Dr. Geoffrey Cohn
Synopsis: Hans Rosling famously declaimed that there is no skill which the professionals of the developing world cannot apply given the training, equipment and funding. The privilege of working and teaching in many countries has conftrmed this for many.
The backlog of treatable blindness can and should ultimately be managed by the local communities and their support teams. The role of good neighbours is to support the transition to independence. Such support cannot rigidly enforce systems with which we are familiar and comfortable if they are to be effective. Our perceptions of the ?best? options must not exclude good, sound alternatives.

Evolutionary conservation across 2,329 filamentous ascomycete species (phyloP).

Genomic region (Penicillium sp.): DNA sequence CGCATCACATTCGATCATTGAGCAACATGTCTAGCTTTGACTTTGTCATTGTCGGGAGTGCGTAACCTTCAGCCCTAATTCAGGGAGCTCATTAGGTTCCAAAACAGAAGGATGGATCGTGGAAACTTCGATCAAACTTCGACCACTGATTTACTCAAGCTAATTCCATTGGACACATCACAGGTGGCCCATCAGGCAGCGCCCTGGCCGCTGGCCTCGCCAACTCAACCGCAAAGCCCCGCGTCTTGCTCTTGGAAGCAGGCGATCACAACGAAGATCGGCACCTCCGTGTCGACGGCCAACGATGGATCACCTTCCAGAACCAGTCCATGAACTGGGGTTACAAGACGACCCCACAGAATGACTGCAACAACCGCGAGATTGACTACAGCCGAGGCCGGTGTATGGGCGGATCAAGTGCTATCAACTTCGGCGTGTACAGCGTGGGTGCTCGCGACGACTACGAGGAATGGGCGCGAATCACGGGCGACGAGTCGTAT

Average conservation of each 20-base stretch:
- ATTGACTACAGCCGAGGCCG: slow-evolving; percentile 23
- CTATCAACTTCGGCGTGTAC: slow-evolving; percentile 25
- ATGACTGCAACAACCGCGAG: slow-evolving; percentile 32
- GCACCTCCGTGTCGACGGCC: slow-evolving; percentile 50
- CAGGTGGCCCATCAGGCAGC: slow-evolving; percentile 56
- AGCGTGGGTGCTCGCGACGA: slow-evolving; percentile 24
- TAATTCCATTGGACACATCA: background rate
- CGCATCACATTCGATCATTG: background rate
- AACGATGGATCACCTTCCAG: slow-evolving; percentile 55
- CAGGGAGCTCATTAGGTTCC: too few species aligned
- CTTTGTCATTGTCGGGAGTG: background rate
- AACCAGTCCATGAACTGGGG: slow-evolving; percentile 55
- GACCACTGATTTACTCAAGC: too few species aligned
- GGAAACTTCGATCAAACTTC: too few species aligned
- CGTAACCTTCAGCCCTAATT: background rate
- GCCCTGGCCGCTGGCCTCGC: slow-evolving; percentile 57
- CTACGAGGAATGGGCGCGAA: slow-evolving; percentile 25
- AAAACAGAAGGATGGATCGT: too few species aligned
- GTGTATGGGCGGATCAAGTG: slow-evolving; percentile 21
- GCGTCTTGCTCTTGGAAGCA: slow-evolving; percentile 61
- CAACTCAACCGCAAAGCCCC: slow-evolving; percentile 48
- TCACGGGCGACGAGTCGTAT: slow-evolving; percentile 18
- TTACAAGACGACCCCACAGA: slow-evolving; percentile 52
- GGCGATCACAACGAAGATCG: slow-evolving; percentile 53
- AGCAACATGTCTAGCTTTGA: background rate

There is an extraordinary resourcefulness within these communities. Appropriate, affordable, and sustainable technology combine well with clinical skills and in-depth knowledge of basic sciences. One can and must devise realistic ways to investigate and treat refractive errors, cataracts, glaucoma, headaches, and many other challenges.
Efficacy and safety of intravitreal pegcetacoplan in geographic atrophy: Results from the phase 3 DERBY and OAKS trials
A cost-effectiveness analysis of AcrySof IQ vivity intraocular lens from private health fund perspective in Australia
Impact of COVID-19 pandemic on ophthalmic presentations to an Australian outer metropolitan and rural emergency department